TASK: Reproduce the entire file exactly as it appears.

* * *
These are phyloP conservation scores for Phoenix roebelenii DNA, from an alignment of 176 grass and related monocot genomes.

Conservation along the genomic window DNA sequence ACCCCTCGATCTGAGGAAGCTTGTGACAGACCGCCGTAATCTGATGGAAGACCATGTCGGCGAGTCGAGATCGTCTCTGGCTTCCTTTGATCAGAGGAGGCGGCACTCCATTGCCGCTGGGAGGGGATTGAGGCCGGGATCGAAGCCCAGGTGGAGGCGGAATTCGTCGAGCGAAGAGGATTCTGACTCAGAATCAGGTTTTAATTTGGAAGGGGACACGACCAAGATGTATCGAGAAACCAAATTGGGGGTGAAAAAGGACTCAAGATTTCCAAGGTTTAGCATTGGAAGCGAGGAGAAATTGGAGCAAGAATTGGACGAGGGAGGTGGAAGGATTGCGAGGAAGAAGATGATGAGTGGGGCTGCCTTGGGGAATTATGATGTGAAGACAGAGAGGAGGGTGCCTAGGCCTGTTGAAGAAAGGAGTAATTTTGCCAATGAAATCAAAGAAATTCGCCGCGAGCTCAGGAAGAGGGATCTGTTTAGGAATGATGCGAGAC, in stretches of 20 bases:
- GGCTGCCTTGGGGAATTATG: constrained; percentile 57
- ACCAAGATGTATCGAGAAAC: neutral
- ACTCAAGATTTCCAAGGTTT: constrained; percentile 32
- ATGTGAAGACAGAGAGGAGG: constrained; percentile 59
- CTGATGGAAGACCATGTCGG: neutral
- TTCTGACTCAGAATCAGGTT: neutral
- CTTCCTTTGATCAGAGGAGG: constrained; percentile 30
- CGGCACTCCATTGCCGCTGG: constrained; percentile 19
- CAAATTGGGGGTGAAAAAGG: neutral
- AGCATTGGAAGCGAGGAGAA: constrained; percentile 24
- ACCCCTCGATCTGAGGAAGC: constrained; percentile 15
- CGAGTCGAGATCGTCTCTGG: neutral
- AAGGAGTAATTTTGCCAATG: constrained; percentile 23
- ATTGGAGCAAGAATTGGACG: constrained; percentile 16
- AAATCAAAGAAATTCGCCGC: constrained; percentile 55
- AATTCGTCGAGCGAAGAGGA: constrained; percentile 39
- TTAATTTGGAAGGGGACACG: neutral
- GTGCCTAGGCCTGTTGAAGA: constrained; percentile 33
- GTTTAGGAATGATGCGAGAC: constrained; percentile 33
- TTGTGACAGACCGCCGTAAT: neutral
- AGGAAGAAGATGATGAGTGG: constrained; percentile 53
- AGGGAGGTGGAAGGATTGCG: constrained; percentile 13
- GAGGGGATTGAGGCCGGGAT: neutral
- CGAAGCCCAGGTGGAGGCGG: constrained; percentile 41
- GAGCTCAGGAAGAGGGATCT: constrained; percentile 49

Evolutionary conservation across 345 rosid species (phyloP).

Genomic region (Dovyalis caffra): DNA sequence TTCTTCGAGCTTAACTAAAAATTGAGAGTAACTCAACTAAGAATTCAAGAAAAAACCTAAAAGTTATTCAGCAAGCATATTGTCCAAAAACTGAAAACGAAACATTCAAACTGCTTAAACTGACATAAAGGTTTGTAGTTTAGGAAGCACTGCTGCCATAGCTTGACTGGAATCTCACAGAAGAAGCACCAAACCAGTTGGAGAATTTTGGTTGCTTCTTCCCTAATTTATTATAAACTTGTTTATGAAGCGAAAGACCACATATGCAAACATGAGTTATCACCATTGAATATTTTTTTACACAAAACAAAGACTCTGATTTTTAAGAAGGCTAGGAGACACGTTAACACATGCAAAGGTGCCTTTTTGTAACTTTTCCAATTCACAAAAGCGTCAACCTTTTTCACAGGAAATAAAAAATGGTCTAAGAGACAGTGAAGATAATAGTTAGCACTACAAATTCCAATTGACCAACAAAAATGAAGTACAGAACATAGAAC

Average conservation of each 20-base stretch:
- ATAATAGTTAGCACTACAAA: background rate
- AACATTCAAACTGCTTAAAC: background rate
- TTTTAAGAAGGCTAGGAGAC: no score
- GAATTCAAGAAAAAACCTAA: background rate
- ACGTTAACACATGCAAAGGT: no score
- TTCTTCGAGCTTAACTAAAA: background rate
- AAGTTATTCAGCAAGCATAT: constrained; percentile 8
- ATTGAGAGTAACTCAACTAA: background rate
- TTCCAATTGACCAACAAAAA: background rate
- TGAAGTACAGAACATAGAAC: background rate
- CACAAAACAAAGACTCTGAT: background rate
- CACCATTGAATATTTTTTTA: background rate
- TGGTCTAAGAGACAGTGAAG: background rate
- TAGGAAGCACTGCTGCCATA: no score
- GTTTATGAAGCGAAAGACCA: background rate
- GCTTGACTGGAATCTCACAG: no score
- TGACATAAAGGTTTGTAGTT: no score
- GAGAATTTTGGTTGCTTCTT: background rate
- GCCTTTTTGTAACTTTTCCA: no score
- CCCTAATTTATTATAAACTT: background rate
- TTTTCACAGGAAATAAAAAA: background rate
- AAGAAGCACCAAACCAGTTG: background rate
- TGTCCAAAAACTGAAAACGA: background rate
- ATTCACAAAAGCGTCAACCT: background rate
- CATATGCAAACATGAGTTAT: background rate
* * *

These are phyloP conservation scores for Phoenix roebelenii DNA, from an alignment of 176 grass and related monocot genomes.

Conservation along the genomic window DNA sequence ACCCCTCGATCTGAGGAAGCTTGTGACAGACCGCCGTAATCTGATGGAAGACCATGTCGGCGAGTCGAGATCGTCTCTGGCTTCCTTTGATCAGAGGAGGCGGCACTCCATTGCCGCTGGGAGGGGATTGAGGCCGGGATCGAAGCCCAGGTGGAGGCGGAATTCGTCGAGCGAAGAGGATTCTGACTCAGAATCAGGTTTTAATTTGGAAGGGGACACGACCAAGATGTATCGAGAAACCAAATTGGGGGTGAAAAAGGACTCAAGATTTCCAAGGTTTAGCATTGGAAGCGAGGAGAAATTGGAGCAAGAATTGGACGAGGGAGGTGGAAGGATTGCGAGGAAGAAGATGATGAGTGGGGCTGCCTTGGGGAATTATGATGTGAAGACAGAGAGGAGGGTGCCTAGGCCTGTTGAAGAAAGGAGTAATTTTGCCAATGAAATCAAAGAAATTCGCCGCGAGCTCAGGAAGAGGGATCTGTTTAGGAATGATGCGAGAC, in stretches of 20 bases:
- GGCTGCCTTGGGGAATTATG: constrained; percentile 57
- ACCAAGATGTATCGAGAAAC: neutral
- ACTCAAGATTTCCAAGGTTT: constrained; percentile 32
- ATGTGAAGACAGAGAGGAGG: constrained; percentile 59
- CTGATGGAAGACCATGTCGG: neutral
- TTCTGACTCAGAATCAGGTT: neutral
- CTTCCTTTGATCAGAGGAGG: constrained; percentile 30
- CGGCACTCCATTGCCGCTGG: constrained; percentile 19
- CAAATTGGGGGTGAAAAAGG: neutral
- AGCATTGGAAGCGAGGAGAA: constrained; percentile 24
- ACCCCTCGATCTGAGGAAGC: constrained; percentile 15
- CGAGTCGAGATCGTCTCTGG: neutral
- AAGGAGTAATTTTGCCAATG: constrained; percentile 23
- ATTGGAGCAAGAATTGGACG: constrained; percentile 16
- AAATCAAAGAAATTCGCCGC: constrained; percentile 55
- AATTCGTCGAGCGAAGAGGA: constrained; percentile 39
- TTAATTTGGAAGGGGACACG: neutral
- GTGCCTAGGCCTGTTGAAGA: constrained; percentile 33
- GTTTAGGAATGATGCGAGAC: constrained; percentile 33
- TTGTGACAGACCGCCGTAAT: neutral
- AGGAAGAAGATGATGAGTGG: constrained; percentile 53
- AGGGAGGTGGAAGGATTGCG: constrained; percentile 13
- GAGGGGATTGAGGCCGGGAT: neutral
- CGAAGCCCAGGTGGAGGCGG: constrained; percentile 41
- GAGCTCAGGAAGAGGGATCT: constrained; percentile 49

Evolutionary conservation across 345 rosid species (phyloP).

Genomic region (Dovyalis caffra): DNA sequence TTCTTCGAGCTTAACTAAAAATTGAGAGTAACTCAACTAAGAATTCAAGAAAAAACCTAAAAGTTATTCAGCAAGCATATTGTCCAAAAACTGAAAACGAAACATTCAAACTGCTTAAACTGACATAAAGGTTTGTAGTTTAGGAAGCACTGCTGCCATAGCTTGACTGGAATCTCACAGAAGAAGCACCAAACCAGTTGGAGAATTTTGGTTGCTTCTTCCCTAATTTATTATAAACTTGTTTATGAAGCGAAAGACCACATATGCAAACATGAGTTATCACCATTGAATATTTTTTTACACAAAACAAAGACTCTGATTTTTAAGAAGGCTAGGAGACACGTTAACACATGCAAAGGTGCCTTTTTGTAACTTTTCCAATTCACAAAAGCGTCAACCTTTTTCACAGGAAATAAAAAATGGTCTAAGAGACAGTGAAGATAATAGTTAGCACTACAAATTCCAATTGACCAACAAAAATGAAGTACAGAACATAGAAC

Average conservation of each 20-base stretch:
- ATAATAGTTAGCACTACAAA: background rate
- AACATTCAAACTGCTTAAAC: background rate
- TTTTAAGAAGGCTAGGAGAC: no score
- GAATTCAAGAAAAAACCTAA: background rate
- ACGTTAACACATGCAAAGGT: no score
- TTCTTCGAGCTTAACTAAAA: background rate
- AAGTTATTCAGCAAGCATAT: constrained; percentile 8
- ATTGAGAGTAACTCAACTAA: background rate
- TTCCAATTGACCAACAAAAA: background rate
- TGAAGTACAGAACATAGAAC: background rate
- CACAAAACAAAGACTCTGAT: background rate
- CACCATTGAATATTTTTTTA: background rate
- TGGTCTAAGAGACAGTGAAG: background rate
- TAGGAAGCACTGCTGCCATA: no score
- GTTTATGAAGCGAAAGACCA: background rate
- GCTTGACTGGAATCTCACAG: no score
- TGACATAAAGGTTTGTAGTT: no score
- GAGAATTTTGGTTGCTTCTT: background rate
- GCCTTTTTGTAACTTTTCCA: no score
- CCCTAATTTATTATAAACTT: background rate
- TTTTCACAGGAAATAAAAAA: background rate
- AAGAAGCACCAAACCAGTTG: background rate
- TGTCCAAAAACTGAAAACGA: background rate
- ATTCACAAAAGCGTCAACCT: background rate
- CATATGCAAACATGAGTTAT: background rate